Copy
Forward
Share
Tweet
February 15, 2019

Valentine's Day may have passed, but mating season is just starting for a number of wildlife species ... including skunks!

In February and March, Striped Skunks become more active as they travel in search of a mate. This means they are crossing roads more often and, unfortunately, are more likely to get hit by cars. We encourage everyone to be especially alert when driving at night during this time of year.
 

When skunks aren't out searching for a mate, females are preparing dens for their future families. In February and March, our front-desk staff sees an uptick in calls about wildlife (particularly skunks and fox) denning under structures, like houses, barns, and sheds.

Skunk young are typically born in May and June. If you have a skunk neighbor who has selected a den that's a little too close for comfort, now is the time to help the skunk vacate, since moving a mother skunk and her babies is more complicated.

If you're unable to safely share your space with your new skunk neighbor, we've laid out ways you can deter skunks using visual, auditory, and scent deterrents. Skunks are relatively sensitive creatures, and usually even mild harassment techniques are enough to encourage a skunk to move on.
 
During unexpected encounters with skunks, people are often most concerned with getting sprayed - and rightfully so! While skunks would prefer to avoid conflict with larger predators, they will defend themselves if they feel trapped or pursued.

A Striped Skunk's primary defense is an oily spray that can be discharged up to 15 feet. One chemical in this "skunk musk" is a mercaptan - a similar odorant is added to natural gas to alert us to potential leaks.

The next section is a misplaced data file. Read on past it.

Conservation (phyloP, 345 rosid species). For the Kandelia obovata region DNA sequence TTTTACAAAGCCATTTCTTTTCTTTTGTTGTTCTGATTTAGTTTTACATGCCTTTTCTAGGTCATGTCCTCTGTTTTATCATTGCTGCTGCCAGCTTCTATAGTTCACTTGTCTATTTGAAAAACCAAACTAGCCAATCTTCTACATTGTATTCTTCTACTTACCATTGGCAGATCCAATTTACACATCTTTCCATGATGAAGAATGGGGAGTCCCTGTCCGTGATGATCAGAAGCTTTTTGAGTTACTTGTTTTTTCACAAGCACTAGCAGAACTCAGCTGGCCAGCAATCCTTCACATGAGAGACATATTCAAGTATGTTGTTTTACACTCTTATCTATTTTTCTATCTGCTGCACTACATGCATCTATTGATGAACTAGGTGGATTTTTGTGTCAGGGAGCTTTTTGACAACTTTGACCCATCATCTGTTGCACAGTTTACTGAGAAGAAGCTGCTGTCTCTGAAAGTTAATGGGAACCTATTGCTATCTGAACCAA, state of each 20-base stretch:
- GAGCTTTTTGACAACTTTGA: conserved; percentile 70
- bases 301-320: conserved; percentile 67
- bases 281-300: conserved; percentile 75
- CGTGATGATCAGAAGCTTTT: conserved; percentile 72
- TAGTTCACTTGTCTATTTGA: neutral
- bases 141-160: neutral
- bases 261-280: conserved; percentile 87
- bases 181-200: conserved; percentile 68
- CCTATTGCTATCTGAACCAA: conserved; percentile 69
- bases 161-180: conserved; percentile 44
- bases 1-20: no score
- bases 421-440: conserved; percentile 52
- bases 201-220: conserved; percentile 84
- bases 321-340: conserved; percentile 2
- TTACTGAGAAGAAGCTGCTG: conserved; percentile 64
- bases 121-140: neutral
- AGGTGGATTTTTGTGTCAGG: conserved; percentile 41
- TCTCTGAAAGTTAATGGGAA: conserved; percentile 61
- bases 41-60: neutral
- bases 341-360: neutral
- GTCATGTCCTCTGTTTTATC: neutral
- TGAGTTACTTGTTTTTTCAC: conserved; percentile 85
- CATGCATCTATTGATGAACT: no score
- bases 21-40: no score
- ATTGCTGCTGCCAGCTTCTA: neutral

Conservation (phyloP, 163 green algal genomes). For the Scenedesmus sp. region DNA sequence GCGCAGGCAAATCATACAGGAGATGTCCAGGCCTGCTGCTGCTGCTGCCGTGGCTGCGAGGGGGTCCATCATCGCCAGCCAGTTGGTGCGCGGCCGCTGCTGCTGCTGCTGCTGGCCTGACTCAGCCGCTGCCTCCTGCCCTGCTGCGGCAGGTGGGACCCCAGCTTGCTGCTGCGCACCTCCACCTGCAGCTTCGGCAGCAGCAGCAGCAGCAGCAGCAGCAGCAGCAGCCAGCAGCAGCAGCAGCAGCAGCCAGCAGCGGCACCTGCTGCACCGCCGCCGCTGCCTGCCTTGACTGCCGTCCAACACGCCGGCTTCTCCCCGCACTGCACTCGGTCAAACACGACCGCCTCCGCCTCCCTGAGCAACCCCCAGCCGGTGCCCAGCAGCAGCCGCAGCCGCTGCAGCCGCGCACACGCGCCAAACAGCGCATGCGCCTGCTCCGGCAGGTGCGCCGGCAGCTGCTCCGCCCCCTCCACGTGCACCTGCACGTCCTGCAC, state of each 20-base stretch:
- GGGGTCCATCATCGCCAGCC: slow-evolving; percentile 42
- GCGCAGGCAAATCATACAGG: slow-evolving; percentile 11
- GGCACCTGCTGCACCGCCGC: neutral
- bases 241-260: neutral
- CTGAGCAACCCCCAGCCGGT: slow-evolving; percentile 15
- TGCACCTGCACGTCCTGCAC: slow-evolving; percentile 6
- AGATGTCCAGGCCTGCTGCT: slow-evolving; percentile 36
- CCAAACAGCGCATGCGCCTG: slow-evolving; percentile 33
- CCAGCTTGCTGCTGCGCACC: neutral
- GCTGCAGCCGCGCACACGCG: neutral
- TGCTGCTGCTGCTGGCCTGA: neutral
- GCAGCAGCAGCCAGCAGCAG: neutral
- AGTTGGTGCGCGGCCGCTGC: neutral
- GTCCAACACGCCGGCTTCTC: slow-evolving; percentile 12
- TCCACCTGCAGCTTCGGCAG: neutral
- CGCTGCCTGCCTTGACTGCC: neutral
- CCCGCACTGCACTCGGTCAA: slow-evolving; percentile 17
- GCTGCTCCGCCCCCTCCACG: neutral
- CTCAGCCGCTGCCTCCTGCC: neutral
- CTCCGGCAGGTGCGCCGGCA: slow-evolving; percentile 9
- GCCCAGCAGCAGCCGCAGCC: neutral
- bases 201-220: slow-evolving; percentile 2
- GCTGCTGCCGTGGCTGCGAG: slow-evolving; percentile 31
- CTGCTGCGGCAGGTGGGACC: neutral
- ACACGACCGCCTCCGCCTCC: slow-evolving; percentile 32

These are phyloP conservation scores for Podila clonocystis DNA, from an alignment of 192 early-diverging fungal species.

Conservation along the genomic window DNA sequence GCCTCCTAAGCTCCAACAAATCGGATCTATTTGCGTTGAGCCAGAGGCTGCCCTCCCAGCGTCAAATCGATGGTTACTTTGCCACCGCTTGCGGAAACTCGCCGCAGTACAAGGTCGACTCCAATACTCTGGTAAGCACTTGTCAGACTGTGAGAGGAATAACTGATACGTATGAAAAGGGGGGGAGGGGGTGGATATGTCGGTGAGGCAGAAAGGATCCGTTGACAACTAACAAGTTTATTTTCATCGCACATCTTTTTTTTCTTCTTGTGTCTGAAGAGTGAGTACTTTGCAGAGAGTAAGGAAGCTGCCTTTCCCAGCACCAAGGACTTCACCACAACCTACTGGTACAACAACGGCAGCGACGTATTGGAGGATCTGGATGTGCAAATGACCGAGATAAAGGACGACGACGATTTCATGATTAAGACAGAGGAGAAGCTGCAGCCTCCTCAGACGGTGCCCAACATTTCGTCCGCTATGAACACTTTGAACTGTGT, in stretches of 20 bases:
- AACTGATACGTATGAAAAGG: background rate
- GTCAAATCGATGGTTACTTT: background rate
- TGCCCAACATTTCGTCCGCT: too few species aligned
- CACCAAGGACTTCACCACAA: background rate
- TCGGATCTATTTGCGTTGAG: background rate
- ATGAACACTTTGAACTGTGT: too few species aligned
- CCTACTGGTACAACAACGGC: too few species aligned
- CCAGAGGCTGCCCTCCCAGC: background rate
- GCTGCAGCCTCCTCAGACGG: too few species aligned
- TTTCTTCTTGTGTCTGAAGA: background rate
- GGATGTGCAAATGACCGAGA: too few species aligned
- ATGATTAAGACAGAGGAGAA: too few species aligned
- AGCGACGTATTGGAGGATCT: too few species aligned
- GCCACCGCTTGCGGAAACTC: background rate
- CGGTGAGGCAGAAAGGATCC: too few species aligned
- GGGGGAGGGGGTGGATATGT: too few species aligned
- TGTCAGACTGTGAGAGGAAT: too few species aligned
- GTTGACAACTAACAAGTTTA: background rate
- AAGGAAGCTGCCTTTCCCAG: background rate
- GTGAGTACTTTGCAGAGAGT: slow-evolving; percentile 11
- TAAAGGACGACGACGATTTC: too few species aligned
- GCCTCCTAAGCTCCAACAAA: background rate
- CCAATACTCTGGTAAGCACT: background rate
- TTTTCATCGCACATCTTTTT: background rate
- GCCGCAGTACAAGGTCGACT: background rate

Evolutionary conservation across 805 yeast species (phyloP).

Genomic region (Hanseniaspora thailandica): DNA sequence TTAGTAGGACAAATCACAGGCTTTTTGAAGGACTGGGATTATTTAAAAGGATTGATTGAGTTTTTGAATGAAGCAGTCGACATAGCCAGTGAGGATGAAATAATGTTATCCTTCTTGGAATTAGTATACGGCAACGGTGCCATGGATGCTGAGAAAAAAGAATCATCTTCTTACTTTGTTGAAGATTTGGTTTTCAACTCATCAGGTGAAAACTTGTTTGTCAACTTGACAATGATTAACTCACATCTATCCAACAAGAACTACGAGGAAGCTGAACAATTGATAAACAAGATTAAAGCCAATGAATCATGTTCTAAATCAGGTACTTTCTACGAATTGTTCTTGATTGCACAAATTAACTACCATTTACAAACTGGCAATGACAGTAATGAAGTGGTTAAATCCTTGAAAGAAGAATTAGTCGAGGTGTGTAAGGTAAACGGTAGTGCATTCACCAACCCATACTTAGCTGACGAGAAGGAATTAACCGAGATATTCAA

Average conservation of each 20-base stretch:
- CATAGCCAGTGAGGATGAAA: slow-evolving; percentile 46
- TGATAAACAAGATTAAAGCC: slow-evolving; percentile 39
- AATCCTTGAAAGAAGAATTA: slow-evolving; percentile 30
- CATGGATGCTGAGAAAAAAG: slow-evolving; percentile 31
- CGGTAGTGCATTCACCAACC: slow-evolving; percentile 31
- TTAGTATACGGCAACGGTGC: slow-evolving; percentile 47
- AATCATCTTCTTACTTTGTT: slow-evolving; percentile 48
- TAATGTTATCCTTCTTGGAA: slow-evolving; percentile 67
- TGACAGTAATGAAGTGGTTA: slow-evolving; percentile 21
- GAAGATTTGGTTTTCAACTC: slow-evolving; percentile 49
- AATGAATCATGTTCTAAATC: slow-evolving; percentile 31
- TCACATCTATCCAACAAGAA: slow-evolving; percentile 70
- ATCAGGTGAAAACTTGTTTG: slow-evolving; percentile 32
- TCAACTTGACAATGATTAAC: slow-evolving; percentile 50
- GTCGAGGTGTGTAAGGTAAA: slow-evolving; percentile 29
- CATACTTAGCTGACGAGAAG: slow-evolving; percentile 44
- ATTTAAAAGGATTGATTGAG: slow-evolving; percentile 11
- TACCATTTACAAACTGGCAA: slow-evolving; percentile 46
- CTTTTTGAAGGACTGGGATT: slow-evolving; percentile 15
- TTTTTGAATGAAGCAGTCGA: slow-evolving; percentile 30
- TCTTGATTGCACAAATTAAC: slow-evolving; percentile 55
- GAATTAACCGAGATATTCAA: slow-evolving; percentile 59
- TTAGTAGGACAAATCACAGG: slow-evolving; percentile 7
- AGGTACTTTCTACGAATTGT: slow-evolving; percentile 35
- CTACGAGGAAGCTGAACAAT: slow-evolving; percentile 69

Before spraying, an agitated skunk will give plenty of warning by stomping its feet, hissing, and turning its rear (with tail raised) toward the threat.

Not everyone is lucky enough to catch the warning signs and avoid the malodorous mist. Just this week, two Wildlife Center staff members (Maggie and Dr. Ernesto) were sprayed by skunk patients  - and everyone who visits the Center knows it!

Maggie reports that she has cups of baking soda around her car to help absorb some of the smell from her unfortunate encounter. Below you can see our recommended recipe for de-skunking.

 
Remember that trapping and relocating wildlife is not only illegal it's ineffective and inhumane. Finding ways to coexist with our wild neighbors (even the stinky ones!) is the best course of action.


In this section, our staff members share things with you that are special to them. It might be books they're reading, podcasts they're following, favorite hiking trails, or bird watching recommendations ... or it might be a personal project or a patient that's snagged a staff member's attention. Check in to see what our people are doing during their down time!
 
This week, we hear from: wildlife rehabilitator Kelsey Pleasants

 
"Some of you may know that New York Fashion Week just ended.  While I may not be the most fashionable person I know, my favorite part of my wardrobe is without a doubt my earring collection.  Specifically, all of my animal earrings!